Though her control of the Lady Vol program was unquestioned, Summitt’s ability to involve her players in decision-making was a hallmark of her career. Before practice began for every season, during a team meeting, Summitt asked her players what style of play they would prefer. Most often, each player wanted to run and press—play hard, play fast, play smart. Then, when practice started and her players were panting and sucking wind, Summitt was careful to remind them that this was the style they chose.
“It is important to hear those you’re leading,” she said. “And it is just as important for them to understand that what sounds good isn’t always as good as it sounds. I enjoy including my players, the captains of the teams particularly, in setting some direction. If they are involved in setting the goals, establishing the rules and regulations, they’ll always be more cooperative. If they’re more cooperative, there are fewer violations and discipline is required less often. This is one big cycle, and you have to see the whole of the cycle—and remain consistent throughout—to enjoy true success.”
Summitt said the best way to motivate individuals to achieve team goals is to bring individual goals in line. She didn’t achieved her goals by herself. Her players achieved them, and she was the first to tell you it was their hard work that led to all of her program’s accomplishments.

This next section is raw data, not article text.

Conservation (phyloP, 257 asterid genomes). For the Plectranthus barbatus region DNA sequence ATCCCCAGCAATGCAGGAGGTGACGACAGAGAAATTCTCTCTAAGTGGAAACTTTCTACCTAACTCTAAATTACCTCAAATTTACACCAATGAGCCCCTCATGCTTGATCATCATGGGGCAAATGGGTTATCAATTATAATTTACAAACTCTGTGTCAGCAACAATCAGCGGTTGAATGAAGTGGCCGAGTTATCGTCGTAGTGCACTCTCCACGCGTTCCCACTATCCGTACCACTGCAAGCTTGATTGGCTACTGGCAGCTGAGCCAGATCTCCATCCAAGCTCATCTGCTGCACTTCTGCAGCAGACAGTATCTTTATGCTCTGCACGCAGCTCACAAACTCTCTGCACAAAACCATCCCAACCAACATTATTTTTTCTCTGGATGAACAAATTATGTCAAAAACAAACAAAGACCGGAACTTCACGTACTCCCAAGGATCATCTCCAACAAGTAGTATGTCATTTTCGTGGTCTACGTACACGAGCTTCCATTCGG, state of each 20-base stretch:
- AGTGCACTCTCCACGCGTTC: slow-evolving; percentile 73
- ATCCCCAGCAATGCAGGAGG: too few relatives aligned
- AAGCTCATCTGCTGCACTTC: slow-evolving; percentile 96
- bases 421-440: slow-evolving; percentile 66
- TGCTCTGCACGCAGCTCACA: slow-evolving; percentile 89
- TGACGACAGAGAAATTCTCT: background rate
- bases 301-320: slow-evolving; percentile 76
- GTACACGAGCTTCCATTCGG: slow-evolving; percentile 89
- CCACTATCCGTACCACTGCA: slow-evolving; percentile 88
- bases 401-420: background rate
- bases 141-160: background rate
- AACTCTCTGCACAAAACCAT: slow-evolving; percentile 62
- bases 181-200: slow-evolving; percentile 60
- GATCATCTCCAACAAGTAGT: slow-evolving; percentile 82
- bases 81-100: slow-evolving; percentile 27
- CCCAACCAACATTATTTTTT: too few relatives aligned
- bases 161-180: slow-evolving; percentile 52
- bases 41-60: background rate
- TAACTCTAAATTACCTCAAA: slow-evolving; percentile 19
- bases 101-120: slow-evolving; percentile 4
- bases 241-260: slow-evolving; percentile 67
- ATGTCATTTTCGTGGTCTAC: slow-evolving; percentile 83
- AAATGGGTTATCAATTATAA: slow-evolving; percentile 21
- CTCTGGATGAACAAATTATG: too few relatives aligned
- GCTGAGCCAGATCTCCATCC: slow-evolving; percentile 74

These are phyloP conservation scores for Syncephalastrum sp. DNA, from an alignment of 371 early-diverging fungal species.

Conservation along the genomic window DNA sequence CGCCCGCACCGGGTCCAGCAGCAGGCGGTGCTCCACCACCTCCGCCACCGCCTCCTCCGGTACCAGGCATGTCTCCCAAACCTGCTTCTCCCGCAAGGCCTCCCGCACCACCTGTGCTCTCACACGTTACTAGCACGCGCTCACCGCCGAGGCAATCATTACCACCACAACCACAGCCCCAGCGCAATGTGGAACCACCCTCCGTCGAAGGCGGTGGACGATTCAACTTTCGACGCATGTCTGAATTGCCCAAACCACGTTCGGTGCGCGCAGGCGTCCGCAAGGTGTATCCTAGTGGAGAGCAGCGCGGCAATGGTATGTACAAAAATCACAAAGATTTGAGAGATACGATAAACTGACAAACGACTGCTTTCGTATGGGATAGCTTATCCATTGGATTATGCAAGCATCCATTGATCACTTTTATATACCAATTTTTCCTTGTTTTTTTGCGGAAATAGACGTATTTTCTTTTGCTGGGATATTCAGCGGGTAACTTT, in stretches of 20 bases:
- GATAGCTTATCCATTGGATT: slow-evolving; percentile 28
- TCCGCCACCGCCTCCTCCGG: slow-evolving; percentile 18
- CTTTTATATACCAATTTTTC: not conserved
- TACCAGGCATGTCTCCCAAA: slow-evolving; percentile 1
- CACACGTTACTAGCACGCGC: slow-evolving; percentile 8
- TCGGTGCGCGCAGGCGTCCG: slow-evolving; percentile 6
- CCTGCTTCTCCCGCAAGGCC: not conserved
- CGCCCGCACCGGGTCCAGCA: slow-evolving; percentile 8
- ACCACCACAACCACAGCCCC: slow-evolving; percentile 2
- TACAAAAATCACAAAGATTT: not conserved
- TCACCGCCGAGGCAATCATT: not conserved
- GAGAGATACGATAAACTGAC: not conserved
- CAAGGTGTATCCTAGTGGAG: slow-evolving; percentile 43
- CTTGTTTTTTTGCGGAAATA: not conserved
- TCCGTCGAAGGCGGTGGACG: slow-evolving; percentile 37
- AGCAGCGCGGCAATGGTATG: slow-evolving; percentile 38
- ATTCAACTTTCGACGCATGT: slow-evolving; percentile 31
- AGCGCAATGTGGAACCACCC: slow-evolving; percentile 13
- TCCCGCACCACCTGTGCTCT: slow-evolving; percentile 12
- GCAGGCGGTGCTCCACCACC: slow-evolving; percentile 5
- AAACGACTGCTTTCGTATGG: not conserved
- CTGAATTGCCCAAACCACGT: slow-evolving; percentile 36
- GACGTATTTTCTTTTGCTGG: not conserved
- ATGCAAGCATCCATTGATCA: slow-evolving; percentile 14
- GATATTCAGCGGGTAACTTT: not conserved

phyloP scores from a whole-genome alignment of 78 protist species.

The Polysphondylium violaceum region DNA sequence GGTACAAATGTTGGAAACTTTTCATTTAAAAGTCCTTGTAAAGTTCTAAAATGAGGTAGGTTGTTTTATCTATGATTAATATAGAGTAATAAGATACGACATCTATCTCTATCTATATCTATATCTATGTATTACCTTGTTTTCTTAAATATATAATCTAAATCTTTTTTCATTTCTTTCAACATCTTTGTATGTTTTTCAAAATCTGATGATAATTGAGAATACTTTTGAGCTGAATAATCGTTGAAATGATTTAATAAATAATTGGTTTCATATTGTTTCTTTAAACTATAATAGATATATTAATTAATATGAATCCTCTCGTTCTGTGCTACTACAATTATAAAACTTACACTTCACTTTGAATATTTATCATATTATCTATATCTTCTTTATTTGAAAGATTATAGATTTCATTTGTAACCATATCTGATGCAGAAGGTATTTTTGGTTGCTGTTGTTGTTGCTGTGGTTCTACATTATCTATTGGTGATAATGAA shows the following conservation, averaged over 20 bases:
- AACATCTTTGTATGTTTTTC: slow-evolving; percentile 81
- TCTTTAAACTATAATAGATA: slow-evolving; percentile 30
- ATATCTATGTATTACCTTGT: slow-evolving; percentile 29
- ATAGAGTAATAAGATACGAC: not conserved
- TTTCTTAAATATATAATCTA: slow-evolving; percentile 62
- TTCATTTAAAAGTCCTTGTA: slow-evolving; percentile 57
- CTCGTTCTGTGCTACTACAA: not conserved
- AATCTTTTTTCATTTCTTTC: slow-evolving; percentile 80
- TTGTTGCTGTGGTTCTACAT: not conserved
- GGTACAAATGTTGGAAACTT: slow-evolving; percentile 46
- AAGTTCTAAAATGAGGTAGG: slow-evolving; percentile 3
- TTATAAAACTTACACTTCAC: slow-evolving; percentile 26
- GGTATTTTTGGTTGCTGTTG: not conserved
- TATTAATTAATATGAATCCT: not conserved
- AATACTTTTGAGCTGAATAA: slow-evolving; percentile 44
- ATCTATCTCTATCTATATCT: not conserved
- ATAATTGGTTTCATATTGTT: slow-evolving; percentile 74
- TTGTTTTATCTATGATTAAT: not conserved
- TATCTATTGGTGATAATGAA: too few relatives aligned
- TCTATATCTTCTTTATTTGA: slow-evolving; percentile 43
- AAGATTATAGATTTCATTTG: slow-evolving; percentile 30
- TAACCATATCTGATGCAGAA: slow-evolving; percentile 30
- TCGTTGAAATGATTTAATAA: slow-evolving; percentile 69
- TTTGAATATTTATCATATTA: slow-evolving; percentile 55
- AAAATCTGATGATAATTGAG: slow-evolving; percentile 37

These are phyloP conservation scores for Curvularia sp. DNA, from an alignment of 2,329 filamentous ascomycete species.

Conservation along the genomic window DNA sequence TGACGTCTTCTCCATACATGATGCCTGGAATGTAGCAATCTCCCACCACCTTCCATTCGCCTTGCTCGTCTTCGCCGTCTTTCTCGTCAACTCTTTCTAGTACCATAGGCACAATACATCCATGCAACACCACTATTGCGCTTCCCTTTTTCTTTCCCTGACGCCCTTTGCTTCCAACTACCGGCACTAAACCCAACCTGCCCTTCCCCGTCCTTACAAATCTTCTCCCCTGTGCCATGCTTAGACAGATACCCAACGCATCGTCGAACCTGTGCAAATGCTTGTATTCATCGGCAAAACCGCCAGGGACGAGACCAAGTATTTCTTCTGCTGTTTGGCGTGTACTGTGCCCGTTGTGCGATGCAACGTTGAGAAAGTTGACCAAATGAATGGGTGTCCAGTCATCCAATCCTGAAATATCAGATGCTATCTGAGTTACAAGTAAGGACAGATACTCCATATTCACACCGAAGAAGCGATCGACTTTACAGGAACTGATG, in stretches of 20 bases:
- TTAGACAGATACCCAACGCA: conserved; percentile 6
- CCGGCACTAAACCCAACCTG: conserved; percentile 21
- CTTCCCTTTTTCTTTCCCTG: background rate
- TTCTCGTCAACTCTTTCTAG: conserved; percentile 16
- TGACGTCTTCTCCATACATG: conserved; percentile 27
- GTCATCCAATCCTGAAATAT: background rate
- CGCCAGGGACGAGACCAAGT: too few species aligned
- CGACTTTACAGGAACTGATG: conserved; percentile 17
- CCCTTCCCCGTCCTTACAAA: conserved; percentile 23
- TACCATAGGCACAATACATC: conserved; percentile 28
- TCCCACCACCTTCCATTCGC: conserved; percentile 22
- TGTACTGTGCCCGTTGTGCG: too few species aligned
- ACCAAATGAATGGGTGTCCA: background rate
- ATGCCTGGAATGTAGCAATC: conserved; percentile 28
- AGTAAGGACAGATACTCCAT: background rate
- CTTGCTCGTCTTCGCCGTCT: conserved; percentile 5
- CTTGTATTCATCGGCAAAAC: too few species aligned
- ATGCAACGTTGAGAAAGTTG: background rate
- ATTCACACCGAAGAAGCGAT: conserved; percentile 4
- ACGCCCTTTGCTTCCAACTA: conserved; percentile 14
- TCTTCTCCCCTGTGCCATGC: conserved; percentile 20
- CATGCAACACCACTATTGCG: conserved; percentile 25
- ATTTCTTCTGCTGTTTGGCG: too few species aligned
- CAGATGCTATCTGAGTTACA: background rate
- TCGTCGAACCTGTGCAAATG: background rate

“I haven’t hit a shot in any one of those wins you mentioned,” she said. “I haven’t taken a charge or made a steal. The things I’m credited with are the result of a great number of others coming together to achieve goals they set together. That’s the beauty of this discussion. These fundamentals are the same today as they were in the mid-1970s.”
The game of women’s basketball has changed dramatically during her lifetime—when she played, Summitt and her teammates were considered incapable of running full court, so teams stationed three players at each end for offensive and defensive purposes. But the principles of leadership remain unchanged. By staying true to those principles, staying power was among the greatest of Pat Summitt’s qualities.
“Pat Summitt’s coaching career underlines the statement that everything rises and falls on leadership,” leadership guru and author John C. Maxwell has said. “Most people have leadership moments. Pat has given the University of Tennessee a lifetime of leadership.”
And she did it by setting and achieving goals each and every day.